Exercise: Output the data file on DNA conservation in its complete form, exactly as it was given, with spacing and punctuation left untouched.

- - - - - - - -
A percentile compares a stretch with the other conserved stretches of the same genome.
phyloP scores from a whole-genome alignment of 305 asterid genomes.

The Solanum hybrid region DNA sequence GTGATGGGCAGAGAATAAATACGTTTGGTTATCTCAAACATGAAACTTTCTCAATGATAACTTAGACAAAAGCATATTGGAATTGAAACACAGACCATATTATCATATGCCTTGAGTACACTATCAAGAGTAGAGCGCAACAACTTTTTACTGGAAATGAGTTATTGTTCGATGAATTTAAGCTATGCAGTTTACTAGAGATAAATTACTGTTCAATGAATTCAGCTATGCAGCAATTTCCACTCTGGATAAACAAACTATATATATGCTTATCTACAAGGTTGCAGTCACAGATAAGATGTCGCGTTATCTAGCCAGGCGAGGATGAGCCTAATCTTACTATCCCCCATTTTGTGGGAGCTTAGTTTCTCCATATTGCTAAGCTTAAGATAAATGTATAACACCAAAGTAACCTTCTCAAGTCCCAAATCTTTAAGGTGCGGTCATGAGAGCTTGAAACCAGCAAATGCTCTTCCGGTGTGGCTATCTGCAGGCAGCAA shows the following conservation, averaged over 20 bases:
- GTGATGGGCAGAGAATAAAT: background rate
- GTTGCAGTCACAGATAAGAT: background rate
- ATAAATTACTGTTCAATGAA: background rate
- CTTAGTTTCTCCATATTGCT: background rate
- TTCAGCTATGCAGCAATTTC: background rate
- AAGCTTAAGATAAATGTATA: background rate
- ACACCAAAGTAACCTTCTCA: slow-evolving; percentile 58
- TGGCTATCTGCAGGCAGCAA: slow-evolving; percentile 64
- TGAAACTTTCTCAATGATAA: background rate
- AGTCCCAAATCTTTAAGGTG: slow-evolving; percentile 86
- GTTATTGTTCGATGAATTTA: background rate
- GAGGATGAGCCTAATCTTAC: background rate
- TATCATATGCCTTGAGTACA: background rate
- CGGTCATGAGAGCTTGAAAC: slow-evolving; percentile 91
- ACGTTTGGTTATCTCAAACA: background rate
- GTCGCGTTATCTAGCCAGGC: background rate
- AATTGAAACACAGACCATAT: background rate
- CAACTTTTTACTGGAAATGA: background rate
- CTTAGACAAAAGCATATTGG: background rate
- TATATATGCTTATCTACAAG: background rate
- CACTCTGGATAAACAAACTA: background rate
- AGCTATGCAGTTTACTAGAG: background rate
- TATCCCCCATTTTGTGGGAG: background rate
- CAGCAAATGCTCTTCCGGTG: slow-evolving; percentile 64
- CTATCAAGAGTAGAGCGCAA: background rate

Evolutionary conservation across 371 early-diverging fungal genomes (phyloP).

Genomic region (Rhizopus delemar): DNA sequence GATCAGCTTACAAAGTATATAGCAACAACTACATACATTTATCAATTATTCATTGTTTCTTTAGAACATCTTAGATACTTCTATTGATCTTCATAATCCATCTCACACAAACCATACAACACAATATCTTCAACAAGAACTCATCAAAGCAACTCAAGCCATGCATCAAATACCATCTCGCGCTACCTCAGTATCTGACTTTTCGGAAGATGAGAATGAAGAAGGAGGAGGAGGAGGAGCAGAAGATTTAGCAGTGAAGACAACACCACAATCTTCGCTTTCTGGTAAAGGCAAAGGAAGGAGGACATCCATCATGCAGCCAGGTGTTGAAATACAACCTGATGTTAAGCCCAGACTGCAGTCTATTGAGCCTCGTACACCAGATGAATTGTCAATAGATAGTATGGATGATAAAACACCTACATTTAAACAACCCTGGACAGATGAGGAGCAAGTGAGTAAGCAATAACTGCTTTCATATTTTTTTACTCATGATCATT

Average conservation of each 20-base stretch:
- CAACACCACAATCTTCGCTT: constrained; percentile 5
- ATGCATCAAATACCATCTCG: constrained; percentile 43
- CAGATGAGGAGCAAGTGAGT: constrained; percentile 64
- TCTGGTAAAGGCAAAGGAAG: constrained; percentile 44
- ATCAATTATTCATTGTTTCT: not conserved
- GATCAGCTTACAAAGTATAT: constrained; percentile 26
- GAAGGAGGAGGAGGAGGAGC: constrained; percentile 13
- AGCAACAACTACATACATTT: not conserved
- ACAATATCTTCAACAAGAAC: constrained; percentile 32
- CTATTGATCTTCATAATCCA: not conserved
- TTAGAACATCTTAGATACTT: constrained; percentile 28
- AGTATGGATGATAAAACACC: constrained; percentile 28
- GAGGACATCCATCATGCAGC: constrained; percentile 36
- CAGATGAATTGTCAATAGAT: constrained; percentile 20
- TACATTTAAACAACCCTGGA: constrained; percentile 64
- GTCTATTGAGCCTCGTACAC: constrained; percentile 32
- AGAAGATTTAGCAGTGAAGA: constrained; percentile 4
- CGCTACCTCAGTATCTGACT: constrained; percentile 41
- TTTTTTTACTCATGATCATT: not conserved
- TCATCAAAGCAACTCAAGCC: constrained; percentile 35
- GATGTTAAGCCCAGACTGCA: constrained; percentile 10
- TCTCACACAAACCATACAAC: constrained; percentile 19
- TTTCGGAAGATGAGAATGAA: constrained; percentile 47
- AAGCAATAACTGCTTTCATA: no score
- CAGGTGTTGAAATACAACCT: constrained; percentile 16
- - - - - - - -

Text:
A percentile compares a stretch with the other conserved stretches of the same genome.
phyloP scores from a whole-genome alignment of 305 asterid genomes.

The Solanum hybrid region DNA sequence GTGATGGGCAGAGAATAAATACGTTTGGTTATCTCAAACATGAAACTTTCTCAATGATAACTTAGACAAAAGCATATTGGAATTGAAACACAGACCATATTATCATATGCCTTGAGTACACTATCAAGAGTAGAGCGCAACAACTTTTTACTGGAAATGAGTTATTGTTCGATGAATTTAAGCTATGCAGTTTACTAGAGATAAATTACTGTTCAATGAATTCAGCTATGCAGCAATTTCCACTCTGGATAAACAAACTATATATATGCTTATCTACAAGGTTGCAGTCACAGATAAGATGTCGCGTTATCTAGCCAGGCGAGGATGAGCCTAATCTTACTATCCCCCATTTTGTGGGAGCTTAGTTTCTCCATATTGCTAAGCTTAAGATAAATGTATAACACCAAAGTAACCTTCTCAAGTCCCAAATCTTTAAGGTGCGGTCATGAGAGCTTGAAACCAGCAAATGCTCTTCCGGTGTGGCTATCTGCAGGCAGCAA shows the following conservation, averaged over 20 bases:
- GTGATGGGCAGAGAATAAAT: background rate
- GTTGCAGTCACAGATAAGAT: background rate
- ATAAATTACTGTTCAATGAA: background rate
- CTTAGTTTCTCCATATTGCT: background rate
- TTCAGCTATGCAGCAATTTC: background rate
- AAGCTTAAGATAAATGTATA: background rate
- ACACCAAAGTAACCTTCTCA: slow-evolving; percentile 58
- TGGCTATCTGCAGGCAGCAA: slow-evolving; percentile 64
- TGAAACTTTCTCAATGATAA: background rate
- AGTCCCAAATCTTTAAGGTG: slow-evolving; percentile 86
- GTTATTGTTCGATGAATTTA: background rate
- GAGGATGAGCCTAATCTTAC: background rate
- TATCATATGCCTTGAGTACA: background rate
- CGGTCATGAGAGCTTGAAAC: slow-evolving; percentile 91
- ACGTTTGGTTATCTCAAACA: background rate
- GTCGCGTTATCTAGCCAGGC: background rate
- AATTGAAACACAGACCATAT: background rate
- CAACTTTTTACTGGAAATGA: background rate
- CTTAGACAAAAGCATATTGG: background rate
- TATATATGCTTATCTACAAG: background rate
- CACTCTGGATAAACAAACTA: background rate
- AGCTATGCAGTTTACTAGAG: background rate
- TATCCCCCATTTTGTGGGAG: background rate
- CAGCAAATGCTCTTCCGGTG: slow-evolving; percentile 64
- CTATCAAGAGTAGAGCGCAA: background rate

Evolutionary conservation across 371 early-diverging fungal genomes (phyloP).

Genomic region (Rhizopus delemar): DNA sequence GATCAGCTTACAAAGTATATAGCAACAACTACATACATTTATCAATTATTCATTGTTTCTTTAGAACATCTTAGATACTTCTATTGATCTTCATAATCCATCTCACACAAACCATACAACACAATATCTTCAACAAGAACTCATCAAAGCAACTCAAGCCATGCATCAAATACCATCTCGCGCTACCTCAGTATCTGACTTTTCGGAAGATGAGAATGAAGAAGGAGGAGGAGGAGGAGCAGAAGATTTAGCAGTGAAGACAACACCACAATCTTCGCTTTCTGGTAAAGGCAAAGGAAGGAGGACATCCATCATGCAGCCAGGTGTTGAAATACAACCTGATGTTAAGCCCAGACTGCAGTCTATTGAGCCTCGTACACCAGATGAATTGTCAATAGATAGTATGGATGATAAAACACCTACATTTAAACAACCCTGGACAGATGAGGAGCAAGTGAGTAAGCAATAACTGCTTTCATATTTTTTTACTCATGATCATT

Average conservation of each 20-base stretch:
- CAACACCACAATCTTCGCTT: constrained; percentile 5
- ATGCATCAAATACCATCTCG: constrained; percentile 43
- CAGATGAGGAGCAAGTGAGT: constrained; percentile 64
- TCTGGTAAAGGCAAAGGAAG: constrained; percentile 44
- ATCAATTATTCATTGTTTCT: not conserved
- GATCAGCTTACAAAGTATAT: constrained; percentile 26
- GAAGGAGGAGGAGGAGGAGC: constrained; percentile 13
- AGCAACAACTACATACATTT: not conserved
- ACAATATCTTCAACAAGAAC: constrained; percentile 32
- CTATTGATCTTCATAATCCA: not conserved
- TTAGAACATCTTAGATACTT: constrained; percentile 28
- AGTATGGATGATAAAACACC: constrained; percentile 28
- GAGGACATCCATCATGCAGC: constrained; percentile 36
- CAGATGAATTGTCAATAGAT: constrained; percentile 20
- TACATTTAAACAACCCTGGA: constrained; percentile 64
- GTCTATTGAGCCTCGTACAC: constrained; percentile 32
- AGAAGATTTAGCAGTGAAGA: constrained; percentile 4
- CGCTACCTCAGTATCTGACT: constrained; percentile 41
- TTTTTTTACTCATGATCATT: not conserved
- TCATCAAAGCAACTCAAGCC: constrained; percentile 35
- GATGTTAAGCCCAGACTGCA: constrained; percentile 10
- TCTCACACAAACCATACAAC: constrained; percentile 19
- TTTCGGAAGATGAGAATGAA: constrained; percentile 47
- AAGCAATAACTGCTTTCATA: no score
- CAGGTGTTGAAATACAACCT: constrained; percentile 16